Remarks at The Door's GED Class of 2012-2013 Graduation, June 11, 2013
by Sam Katz, Door GED Alum, Stony Brook University Class of '13, Fulbright Scholar
It feels good, doesn't it, to have gotten this far, to have made it to this day. I remember when
I had that same feeling that you all have today, when I got my GED here at The Door in 2008. It
was a wonderful feeling, and I am so glad that The Door has now started to do its own graduation
ceremony because for me, when I got my GED, The Door was my community. I loved the space, the people,
the classroom. As Ms. Geo, my GED teacher can attest, I still came to class even after I took my GED
test; I truly loved it. I stuck around for the summer when I participated in a leadership program here
at The Door, I worked in the art study and started taking the college readiness classes that were offered
on the second floor. In the winter I started working, but I still came back here to work with the people
in Talent Search on college advisory. And even after I left for school I still came back here during
school breaks, to say hi to my teacher and to volunteer as a GED and SAT tutor.
That feeling that I had when I got my GED certificate, that feeling that you all have today, that feeling
stayed with me for a long time and sometimes came back to me as I went on with my journey. But there is
also another feeling I had that day that I'm sure some of you here also have, and it's that feeling that I
want to talk about today. That feeling is a much less pretty feeling than the one I just mentioned. It is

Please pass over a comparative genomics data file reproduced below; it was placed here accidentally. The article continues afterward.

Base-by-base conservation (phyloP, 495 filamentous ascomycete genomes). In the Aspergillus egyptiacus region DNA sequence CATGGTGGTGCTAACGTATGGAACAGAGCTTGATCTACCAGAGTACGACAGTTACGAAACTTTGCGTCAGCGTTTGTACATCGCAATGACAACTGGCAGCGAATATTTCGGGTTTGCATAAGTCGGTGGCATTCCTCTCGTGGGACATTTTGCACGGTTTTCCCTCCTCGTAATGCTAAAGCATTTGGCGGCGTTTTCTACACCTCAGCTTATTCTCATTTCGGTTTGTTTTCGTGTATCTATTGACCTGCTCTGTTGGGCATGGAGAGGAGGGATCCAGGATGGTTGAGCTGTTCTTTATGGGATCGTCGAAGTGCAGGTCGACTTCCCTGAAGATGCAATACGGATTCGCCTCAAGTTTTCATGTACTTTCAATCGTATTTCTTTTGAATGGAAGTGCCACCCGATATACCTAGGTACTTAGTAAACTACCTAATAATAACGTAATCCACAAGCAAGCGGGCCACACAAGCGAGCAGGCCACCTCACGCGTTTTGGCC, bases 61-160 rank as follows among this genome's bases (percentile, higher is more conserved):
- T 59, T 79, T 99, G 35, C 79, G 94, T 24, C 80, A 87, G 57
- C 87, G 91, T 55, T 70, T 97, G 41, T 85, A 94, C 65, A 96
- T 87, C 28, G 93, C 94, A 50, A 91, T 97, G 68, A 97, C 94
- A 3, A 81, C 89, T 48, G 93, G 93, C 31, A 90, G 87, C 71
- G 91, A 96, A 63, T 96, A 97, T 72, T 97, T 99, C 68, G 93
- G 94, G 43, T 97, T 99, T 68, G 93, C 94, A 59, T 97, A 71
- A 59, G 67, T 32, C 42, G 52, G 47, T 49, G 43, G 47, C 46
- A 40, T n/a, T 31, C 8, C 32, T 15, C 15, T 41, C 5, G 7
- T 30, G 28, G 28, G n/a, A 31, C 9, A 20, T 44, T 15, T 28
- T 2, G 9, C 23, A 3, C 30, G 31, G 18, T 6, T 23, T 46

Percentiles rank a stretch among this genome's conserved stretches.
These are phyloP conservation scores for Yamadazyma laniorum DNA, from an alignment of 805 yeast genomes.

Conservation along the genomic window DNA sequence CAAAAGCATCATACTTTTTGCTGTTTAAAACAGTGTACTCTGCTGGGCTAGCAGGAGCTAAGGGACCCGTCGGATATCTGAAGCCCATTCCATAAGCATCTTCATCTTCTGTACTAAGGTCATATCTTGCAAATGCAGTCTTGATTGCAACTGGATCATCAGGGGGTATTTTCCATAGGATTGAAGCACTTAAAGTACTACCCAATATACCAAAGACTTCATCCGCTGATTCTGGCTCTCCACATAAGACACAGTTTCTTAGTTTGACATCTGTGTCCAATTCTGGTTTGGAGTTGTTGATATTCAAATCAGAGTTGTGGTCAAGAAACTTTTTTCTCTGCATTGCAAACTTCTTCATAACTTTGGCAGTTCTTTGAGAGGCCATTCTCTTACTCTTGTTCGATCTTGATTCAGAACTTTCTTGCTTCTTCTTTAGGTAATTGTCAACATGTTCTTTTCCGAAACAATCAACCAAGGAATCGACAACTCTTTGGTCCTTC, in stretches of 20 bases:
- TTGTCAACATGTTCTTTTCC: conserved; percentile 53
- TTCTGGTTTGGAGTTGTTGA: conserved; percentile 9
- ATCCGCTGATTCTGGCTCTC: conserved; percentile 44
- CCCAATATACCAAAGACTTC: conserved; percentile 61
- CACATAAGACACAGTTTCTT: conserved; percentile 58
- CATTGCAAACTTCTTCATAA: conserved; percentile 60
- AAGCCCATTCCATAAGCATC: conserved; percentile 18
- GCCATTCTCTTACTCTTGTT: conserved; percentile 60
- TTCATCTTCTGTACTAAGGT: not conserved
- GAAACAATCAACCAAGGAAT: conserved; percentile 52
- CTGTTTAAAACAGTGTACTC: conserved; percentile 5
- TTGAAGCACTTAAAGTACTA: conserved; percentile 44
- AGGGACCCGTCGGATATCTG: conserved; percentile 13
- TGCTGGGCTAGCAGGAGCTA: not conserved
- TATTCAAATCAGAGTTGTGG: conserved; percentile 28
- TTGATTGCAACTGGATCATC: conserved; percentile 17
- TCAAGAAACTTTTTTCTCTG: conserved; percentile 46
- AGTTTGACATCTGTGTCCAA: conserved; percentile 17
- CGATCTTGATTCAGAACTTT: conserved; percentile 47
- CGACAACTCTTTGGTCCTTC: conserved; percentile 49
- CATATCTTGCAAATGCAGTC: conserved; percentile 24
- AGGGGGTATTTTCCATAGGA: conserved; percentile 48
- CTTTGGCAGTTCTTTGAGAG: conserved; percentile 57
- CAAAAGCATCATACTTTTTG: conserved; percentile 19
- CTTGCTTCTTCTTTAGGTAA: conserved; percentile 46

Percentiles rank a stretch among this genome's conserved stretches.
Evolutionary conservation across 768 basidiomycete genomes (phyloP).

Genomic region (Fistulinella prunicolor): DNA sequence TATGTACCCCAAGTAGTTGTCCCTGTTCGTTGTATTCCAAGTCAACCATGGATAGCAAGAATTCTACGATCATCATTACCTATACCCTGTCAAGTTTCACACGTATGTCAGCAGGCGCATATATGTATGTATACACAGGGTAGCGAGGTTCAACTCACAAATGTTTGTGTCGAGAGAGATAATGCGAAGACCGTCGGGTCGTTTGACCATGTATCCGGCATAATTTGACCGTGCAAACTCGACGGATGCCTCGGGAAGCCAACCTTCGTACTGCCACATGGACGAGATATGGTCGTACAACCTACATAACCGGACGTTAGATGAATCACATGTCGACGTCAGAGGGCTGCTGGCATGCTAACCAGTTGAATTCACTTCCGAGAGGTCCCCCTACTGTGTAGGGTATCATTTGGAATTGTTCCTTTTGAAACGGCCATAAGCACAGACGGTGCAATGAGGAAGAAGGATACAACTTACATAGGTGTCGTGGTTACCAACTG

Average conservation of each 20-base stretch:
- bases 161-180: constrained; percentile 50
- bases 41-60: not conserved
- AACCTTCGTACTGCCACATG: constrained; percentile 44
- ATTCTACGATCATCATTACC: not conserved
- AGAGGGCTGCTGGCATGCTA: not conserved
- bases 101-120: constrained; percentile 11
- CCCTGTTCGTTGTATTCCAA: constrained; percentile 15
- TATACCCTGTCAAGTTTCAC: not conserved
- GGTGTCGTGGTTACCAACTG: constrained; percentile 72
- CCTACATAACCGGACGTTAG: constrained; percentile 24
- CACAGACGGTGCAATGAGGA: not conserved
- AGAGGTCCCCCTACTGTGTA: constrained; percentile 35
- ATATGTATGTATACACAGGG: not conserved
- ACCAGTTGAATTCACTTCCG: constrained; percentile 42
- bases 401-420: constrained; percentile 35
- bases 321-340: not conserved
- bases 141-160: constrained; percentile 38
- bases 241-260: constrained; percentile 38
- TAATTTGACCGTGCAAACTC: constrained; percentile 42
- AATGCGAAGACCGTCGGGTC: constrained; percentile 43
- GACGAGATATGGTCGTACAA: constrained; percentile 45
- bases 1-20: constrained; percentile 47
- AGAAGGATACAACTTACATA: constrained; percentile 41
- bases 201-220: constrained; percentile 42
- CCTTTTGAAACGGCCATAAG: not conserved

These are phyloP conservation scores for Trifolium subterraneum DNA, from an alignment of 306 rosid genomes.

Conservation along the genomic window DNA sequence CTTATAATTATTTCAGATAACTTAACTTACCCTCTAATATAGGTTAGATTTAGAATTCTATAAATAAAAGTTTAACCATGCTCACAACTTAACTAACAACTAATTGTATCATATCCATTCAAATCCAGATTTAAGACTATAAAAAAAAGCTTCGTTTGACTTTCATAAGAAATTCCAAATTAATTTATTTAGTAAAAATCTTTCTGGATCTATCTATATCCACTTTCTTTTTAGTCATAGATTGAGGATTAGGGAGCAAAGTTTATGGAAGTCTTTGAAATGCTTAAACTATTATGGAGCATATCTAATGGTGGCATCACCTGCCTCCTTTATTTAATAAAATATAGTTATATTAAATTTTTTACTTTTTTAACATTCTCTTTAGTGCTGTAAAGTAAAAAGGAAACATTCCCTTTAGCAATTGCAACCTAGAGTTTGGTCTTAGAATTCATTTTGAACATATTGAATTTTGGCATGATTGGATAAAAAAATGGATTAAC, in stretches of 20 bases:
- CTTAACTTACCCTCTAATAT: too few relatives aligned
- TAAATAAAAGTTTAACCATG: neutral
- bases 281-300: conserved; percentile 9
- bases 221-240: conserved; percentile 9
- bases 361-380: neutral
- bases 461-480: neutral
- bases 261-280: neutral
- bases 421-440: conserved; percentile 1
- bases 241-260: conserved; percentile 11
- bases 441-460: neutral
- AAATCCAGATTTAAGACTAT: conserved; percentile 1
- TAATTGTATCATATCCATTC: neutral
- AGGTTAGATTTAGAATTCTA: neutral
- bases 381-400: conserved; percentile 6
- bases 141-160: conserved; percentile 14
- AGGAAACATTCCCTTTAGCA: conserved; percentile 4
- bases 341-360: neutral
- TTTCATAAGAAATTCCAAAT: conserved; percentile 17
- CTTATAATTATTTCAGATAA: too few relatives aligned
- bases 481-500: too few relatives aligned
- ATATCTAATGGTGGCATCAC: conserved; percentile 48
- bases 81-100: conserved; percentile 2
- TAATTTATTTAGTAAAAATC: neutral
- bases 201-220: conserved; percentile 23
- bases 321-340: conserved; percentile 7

the feeling that I had after receiving my GED: that I will always be behind; that with only a GED I won't
be able to go as far as others who went to High School will.
That feeling of self-doubt is real; it isn't true, but it's real. And I know that in my weakest moments that
feeling, that voice in my head, would become the loudest. I had many of those moments and I want to share
with you one such moment in my journey through college and some of the lessons I took away from it.
It was in my first semester at Stony Brook University. (As a side-note, Stony Brook didn't accept me when
I first applied, but I called and begged them and sent them an extra essay and they took me in. Always call!)
My first semester there I took a physics course. I wasn't going to mention it originally, but I'm remembering
now that on my first day my professor mentioned Newton's three laws so I started writing them down in my
notebook. Seeing me do that he said to the class "you should all remember Newton's three laws from high
school, you shouldn't need to write them down." I guess I thought taking notes always makes you look good.
Anyway, I took the class and about a month in I got back my first midterm.
I got a 25.
Out of 100.
I walked out of my class. If you've been to the Stony Brook campus you know that they have this big lawn called
Staller lawn and I sat down there and all these voices, these voices of self doubt started to get louder and
louder in my head. I thought, "you see? You're way behind everyone. You'll never catch up." I began to feel
bad for myself, to pity myself, and self-pity, self-pity is debilitating; it's paralyzing.
I had to meet one of my writing professors that day. I walked into his office and I told him that I thought I
might drop out. "You?" he said "you work the hardest."
When he said that I remembered where I heard that before; it was here at The Door when I was told that as GED